My favorite Easy Stuffing Recipe from my childhood! Made from scratch with very simple ingredients including toasty bread, milk, butter, aromatics, and the secret ingredient – rendered chicken fat! Crisp bread cubes on the outside, tender on the inside, and so flavorful.
And make sure you save room for the best mashed potatoes!
Favorite Homemade Stuffing Recipe
Out of all the foods out there, I think people have a real attachment to their own Thanksgiving turkey stuffing most of all. Whether it be what they grew up with or a recipe that’s been handed down from generations, it’s personal. And rarely does anyone want to try a new stuffing recipe. So I’m here documenting my mom’s recipe more for me, than for you. Ha. But I do encourage you to try it, of course! It’s from my childhood and now what I make for my own family.
We like plain stuffing – no nuts or dried fruit added in. But plain doesn’t have to mean boring. This stuffing recipe incorporates toasted bread, soaked in an aromatic egg and milk mixture, then basted in rendered chicken fat before baking, resulting in a crisp outside and tender inside, with every bite full of great flavor. We could (and do) fill up on it!
What You’ll Need
Here are the stuffing ingredients:
(Scroll below to the printable recipe card for details and measurements.)
- Hearty white sandwich bread: Yep, sandwich bread. But purchase a good quality kind, nothing too soft or limp.
- Onion and garlic: For aromatics and great flavor.
- Egg: This acts as a binder and holds the stuffing together.
- Whole milk: Instead of chicken broth, whole milk is our liquid of choice which adds richness and makes the bread tender.
- Schmaltz (rendered chicken fat): Our secret ingredient! This boasts big time flavor and way more than regular chicken stock. Once upon a time, you needed to make it from scratch or have your local butcher order some, but it’s now available at most common grocery stores near the oil and vinegars.
- Butter: Either unsalted or salted butter work, since this recipe only uses 2 tablespoons. But you might want to consider omitting any additional salt if using salted butter, depending how salty you want the overall dish.
- Seasonings: Dried thyme, dried oregano, kosher salt, and pepper.
Tips for Success
- Use stale or toasted bread: For best results, toast your bread first or leave it out for a few days to become stale. Fresh bread is too soft and can turn to mush once soaked in the liquid.
- Mix with your hands: It’s best to mix with your hands so you can feel if the cubes are moist enough. If you don’t add enough liquid, the stuffing can be dry, but if you add too much, it will be soggy.
- Be careful with the amount of liquid added: The amount of milk can vary greatly depending on the type of bread you use. You just barely want the bread to absorb the liquid. Which is also why we highly recommend mixing with your hands.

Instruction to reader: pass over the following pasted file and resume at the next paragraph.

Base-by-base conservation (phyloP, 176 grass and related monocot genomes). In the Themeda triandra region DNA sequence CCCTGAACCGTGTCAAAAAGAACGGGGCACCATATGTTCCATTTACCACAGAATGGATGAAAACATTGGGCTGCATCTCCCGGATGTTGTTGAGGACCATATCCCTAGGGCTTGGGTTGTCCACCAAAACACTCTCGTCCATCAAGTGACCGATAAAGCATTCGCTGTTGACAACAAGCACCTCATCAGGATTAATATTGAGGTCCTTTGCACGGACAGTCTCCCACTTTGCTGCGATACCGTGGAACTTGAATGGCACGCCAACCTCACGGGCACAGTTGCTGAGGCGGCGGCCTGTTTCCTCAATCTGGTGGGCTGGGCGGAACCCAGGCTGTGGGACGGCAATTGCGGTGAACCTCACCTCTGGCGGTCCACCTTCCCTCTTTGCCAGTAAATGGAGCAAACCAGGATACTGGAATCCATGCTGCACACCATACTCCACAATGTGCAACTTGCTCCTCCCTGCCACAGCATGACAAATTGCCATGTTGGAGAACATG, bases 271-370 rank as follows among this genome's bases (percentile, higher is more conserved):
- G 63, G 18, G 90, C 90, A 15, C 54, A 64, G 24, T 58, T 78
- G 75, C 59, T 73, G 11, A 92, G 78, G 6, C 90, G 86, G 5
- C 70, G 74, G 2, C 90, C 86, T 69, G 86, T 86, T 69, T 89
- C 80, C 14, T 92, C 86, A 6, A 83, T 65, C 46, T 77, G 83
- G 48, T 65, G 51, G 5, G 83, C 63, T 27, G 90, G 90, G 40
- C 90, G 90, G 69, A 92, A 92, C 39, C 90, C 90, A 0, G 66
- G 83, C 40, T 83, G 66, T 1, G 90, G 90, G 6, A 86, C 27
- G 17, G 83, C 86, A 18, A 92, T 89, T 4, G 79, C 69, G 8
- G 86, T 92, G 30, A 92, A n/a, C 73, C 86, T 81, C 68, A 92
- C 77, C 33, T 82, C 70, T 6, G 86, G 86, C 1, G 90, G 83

- Don’t over-bake: Bake until just cooked through so the stuffing doesn’t end up dry.
Make Ahead and Storing Stuffing
Holiday time is usually jam packed with activities, traveling, and a long list of cooking items. So the biggest thing we all need is to be able to prep in advance, right? You can definitely make this stuffing recipe ahead of time.
- Prep the bread cubes ahead of time: You can cut and bake the bread cubes several days before assembling the stuffing.
- Prep the stuffing ahead of time: Prep the stuffing as directed up to 1 day ahead, cover tightly, and refrigerate. The next day bake as directed, but add about 10-15 minutes to the cook time, since it will be chilled.
- Storing leftovers: Any leftovers should be stored in an airtight container in the fridge and eaten within 3 days.
- Freezing: To freeze leftovers, wrap tightly in foil and transfer to a freezer-safe container. Freeze for up to 2 months. Thaw overnight in the fridge and warm up. (We do not recommend freezing the unbaked stuffing.)
More Thanksgiving Side Dishes:
Nana’s Easy Stuffing Recipe
- 1 pound loaf hearty white sandwich bread (including the crusts and ends)
- 3 tablespoons butter , divided
- 1 medium onion , diced
- 2 cloves garlic , minced
- 1 large egg
- 1 1/4 cups whole milk
- 1 teaspoon dried thyme
- 1 teaspoon dried oregano
- 3/4 teaspoon kosher salt
- 1/4 teaspoon pepper
- 1/4 cup Schmaltz (rendered chicken fat)
- Preheat oven to 350 degrees F. Grease a 9×13 baking dish.
- Lay bread slices out on baking sheets (they can touch, but do not overlap.) Bake for 7 minutes, flip each slice over, and bake an additional 5 minutes. Transfer to a cutting board and using a serrated knife, cut them into 3/4 to 1-inch uniform cubes. Then place them in a very large mixing bowl.
- Lower oven temperature to 325 degrees F.
- Warm 1 tablespoon butter in a medium nonstick skillet over medium-high heat. Add onion and sauté until softened, 3-4 minutes. Add in the garlic and cook until fragrant, about 30 seconds. Set aside.
- Put egg, milk, and all the seasonings into the bowl of a food processor. Pulse until blended. Add in the cooked onions and garlic and pulse once or twice to incorporate.
- Slowly pour the liquid mixture evenly over the toasted bread cubes as you gently mix and fold for a few minutes to combine and moisten. Be gentle so the bread doesn't break down too much. (It's best to mix with your hands so you can feel if the cubes are moist enough.) If the stuffing isn't moistened enough, slowly add a touch more milk, ONLY if necessary. You don't want it mushy.
- Transfer stuffing to the prepared baking dish in an even layer, pressing down slightly.
- Drizzle the top with the rendered chicken fat.
- Cut the remaining 2 tablespoons of butter into little cubes and place all around.
- Cover and bake for 30 minutes. Uncover and bake another 15 minutes until it's cooked and golden, but not dried out.
- Enjoy as is or with a little turkey gravy.